“All of those technologies are in place, but nobody’s done it on this scale before because the DNA-editing technology wasn’t good enough or quick enough. But now it’s come such a long way that we do have that tech, and we have had significant investment to try and make this work.” 

Once the scientists have a thylacine cell, they still need to develop it into an embryo, then implant it into the womb of a living relative. If that sounds simple, it probably isn’t. Pask says, “We have a lot of work to do.

“We’ve already made marsupial stem cells which took us about five years. We’re now putting those stem cells into embryos to see if we can get them to develop into a whole living animal.”

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The tiny dunnart has been able to help scientists fill in the gaps of the extinct thylacine’s DNA

Are we playing God?

There are ethical issues even if we can revive extinct species.

Mammoth and thylacine reintroduction could disturb current ecosystems. Other species will have evolved and adapted to take their place since these animals went extinct. Will this have an impact on the organisms?

The ecosystems that these creatures once called home may have undergone significant change as a result of climate change. A few of the vegetation that woolly mammoths consumed are also extinct. If not, who would take care of mammoths if they couldn’t thrive in the wild on their own? Would they merely become exhibits at a zoo?

“I don’t think we should bring all animals back. I think it should have to fit certain criteria,” says Pask.

“For the thylacine it’s a recent extinction event, so its habitat in Tasmania still exists, all the food it used to eat still exists, so there’s somewhere for them to go and they can thrive again in that environment.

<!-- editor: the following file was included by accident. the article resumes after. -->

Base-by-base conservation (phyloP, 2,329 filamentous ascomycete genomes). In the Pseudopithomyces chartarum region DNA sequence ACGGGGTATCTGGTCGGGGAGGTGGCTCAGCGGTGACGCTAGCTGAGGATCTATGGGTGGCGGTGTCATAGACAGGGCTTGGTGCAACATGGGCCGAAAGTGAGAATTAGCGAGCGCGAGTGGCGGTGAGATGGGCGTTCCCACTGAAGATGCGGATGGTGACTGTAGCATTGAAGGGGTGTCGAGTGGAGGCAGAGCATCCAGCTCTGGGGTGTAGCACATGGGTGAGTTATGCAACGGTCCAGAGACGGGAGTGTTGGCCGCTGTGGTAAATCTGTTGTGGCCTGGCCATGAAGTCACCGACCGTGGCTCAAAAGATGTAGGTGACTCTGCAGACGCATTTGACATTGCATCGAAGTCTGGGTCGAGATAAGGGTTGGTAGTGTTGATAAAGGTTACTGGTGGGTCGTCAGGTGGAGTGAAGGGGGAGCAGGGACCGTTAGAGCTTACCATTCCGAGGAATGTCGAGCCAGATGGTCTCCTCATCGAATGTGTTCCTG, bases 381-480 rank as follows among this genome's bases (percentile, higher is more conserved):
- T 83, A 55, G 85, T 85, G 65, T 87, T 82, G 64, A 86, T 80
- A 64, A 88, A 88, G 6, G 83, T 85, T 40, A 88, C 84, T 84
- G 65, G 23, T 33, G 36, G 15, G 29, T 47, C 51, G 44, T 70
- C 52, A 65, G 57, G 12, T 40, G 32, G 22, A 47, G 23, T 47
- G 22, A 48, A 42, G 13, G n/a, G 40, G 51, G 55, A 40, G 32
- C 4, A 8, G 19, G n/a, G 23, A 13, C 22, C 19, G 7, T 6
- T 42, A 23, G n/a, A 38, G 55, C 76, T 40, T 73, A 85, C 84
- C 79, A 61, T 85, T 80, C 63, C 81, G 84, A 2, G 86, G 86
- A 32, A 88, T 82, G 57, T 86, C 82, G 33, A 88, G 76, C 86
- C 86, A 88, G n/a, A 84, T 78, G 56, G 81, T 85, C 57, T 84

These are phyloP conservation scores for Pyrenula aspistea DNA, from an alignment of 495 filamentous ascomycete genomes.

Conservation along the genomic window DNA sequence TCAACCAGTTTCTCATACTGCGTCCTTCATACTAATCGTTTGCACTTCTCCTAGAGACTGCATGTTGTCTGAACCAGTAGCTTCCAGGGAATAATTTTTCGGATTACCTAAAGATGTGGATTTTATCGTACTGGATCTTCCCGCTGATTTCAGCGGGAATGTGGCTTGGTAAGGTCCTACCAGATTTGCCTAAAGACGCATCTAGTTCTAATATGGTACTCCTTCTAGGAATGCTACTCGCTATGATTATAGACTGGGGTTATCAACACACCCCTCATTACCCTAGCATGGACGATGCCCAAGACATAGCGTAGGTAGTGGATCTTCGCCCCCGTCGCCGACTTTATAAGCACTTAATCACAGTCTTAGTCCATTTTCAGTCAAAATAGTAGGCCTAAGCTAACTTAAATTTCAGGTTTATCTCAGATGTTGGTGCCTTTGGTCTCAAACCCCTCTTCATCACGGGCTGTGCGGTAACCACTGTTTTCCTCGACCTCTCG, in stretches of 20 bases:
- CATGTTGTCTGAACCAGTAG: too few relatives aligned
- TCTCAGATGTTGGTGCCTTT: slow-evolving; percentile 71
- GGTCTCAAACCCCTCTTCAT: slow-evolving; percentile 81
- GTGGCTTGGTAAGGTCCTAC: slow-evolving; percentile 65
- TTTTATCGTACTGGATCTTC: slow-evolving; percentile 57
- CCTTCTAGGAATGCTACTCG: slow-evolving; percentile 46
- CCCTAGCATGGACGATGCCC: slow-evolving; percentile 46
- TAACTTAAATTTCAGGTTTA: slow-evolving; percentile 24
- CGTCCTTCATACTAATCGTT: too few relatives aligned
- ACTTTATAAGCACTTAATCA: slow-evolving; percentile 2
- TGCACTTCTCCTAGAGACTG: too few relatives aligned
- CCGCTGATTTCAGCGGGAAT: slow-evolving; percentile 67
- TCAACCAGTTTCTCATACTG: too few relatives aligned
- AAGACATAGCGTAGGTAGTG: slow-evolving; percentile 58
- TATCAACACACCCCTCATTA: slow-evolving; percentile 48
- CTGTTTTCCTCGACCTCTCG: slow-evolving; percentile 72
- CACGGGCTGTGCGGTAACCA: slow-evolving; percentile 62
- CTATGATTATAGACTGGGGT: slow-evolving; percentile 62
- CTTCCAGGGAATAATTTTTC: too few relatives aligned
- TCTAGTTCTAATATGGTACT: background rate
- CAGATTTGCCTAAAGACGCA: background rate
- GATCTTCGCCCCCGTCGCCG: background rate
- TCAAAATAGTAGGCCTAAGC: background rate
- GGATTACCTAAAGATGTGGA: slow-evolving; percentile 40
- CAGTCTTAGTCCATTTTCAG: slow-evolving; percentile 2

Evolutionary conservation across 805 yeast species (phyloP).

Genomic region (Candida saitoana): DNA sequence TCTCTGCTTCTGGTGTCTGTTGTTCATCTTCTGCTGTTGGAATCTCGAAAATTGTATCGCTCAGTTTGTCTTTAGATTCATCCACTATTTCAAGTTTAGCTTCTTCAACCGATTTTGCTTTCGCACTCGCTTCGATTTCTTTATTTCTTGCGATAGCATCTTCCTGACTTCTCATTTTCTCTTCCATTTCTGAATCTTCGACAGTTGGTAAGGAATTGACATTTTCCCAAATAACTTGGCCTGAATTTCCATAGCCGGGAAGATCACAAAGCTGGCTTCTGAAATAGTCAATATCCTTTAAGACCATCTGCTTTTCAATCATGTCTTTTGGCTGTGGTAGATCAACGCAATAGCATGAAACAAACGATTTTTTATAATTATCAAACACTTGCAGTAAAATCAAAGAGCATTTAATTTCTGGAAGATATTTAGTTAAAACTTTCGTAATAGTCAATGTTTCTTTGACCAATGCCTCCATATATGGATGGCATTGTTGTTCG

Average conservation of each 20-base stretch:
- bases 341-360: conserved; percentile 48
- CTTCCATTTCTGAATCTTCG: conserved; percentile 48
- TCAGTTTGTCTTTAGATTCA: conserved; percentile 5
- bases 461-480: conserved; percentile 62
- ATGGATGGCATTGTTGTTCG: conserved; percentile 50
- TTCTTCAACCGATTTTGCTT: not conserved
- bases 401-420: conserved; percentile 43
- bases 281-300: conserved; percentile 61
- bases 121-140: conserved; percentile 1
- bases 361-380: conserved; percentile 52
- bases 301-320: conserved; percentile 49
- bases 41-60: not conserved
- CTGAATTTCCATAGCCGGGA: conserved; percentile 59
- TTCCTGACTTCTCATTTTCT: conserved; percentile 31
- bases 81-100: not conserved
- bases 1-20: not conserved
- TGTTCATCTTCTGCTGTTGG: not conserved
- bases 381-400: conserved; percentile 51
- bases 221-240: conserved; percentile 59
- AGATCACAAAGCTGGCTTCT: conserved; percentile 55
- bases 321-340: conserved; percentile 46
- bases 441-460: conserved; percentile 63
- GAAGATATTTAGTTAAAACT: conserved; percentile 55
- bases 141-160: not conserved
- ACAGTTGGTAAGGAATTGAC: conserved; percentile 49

“This animal also played a critical role in the ecosystem. It was an apex predator so it sat right at the top of the food chain. There are no other marsupial apex predators so when it was made extinct it left a massive gap.”

Some scientists contend that attempts to resurrect extinct species could interfere with conservation efforts to save current animals and even raise the possibility of biodiversity loss. They also claim that people may be less motivated to give up eating meat and destroying habitats if these efforts are made.

De-extinction technology, however, could be employed to save live species that are in danger of going extinct, particularly those with a very small gene pool, such as the white rhino.

I think the ethical issue here was the impropriety of humans making these animals extinct in the first place – Michael Archer

Every ferret alive today can trace its ancestry to only seven people, making black-headed ferrets one of North America’s most endangered species. But recently, scientists at Chile’s Santiago Zoo used frozen cells from a black-footed ferret that had passed away 30 years earlier to clone Elizabeth Ann. Elizabeth can contribute a welcome boost in genetic variety to the population because her DNA is completely unique.

“De-extinction tech isn’t just about bringing back the thylacine, it’s about preventing other animals from becoming extinct,” says Pask.

“We have so many bush fires in Australia, and with rising global temperatures we are going to see more adverse weather events in the decades to come. What Australia has been doing is collecting tissues from marsupials in those areas that are most at risk and freezing them. This means that if a bush fire came along, once the vegetation grew back you could repopulate that area with that species.”

Archer agrees that the moral rights outweigh any wrongs.

“I think it would be unethical not to do it. I think the ethical issue here was the impropriety of humans making these animals extinct in the first place. It’s not about playing God, this is about playing smart human by undoing what we did.”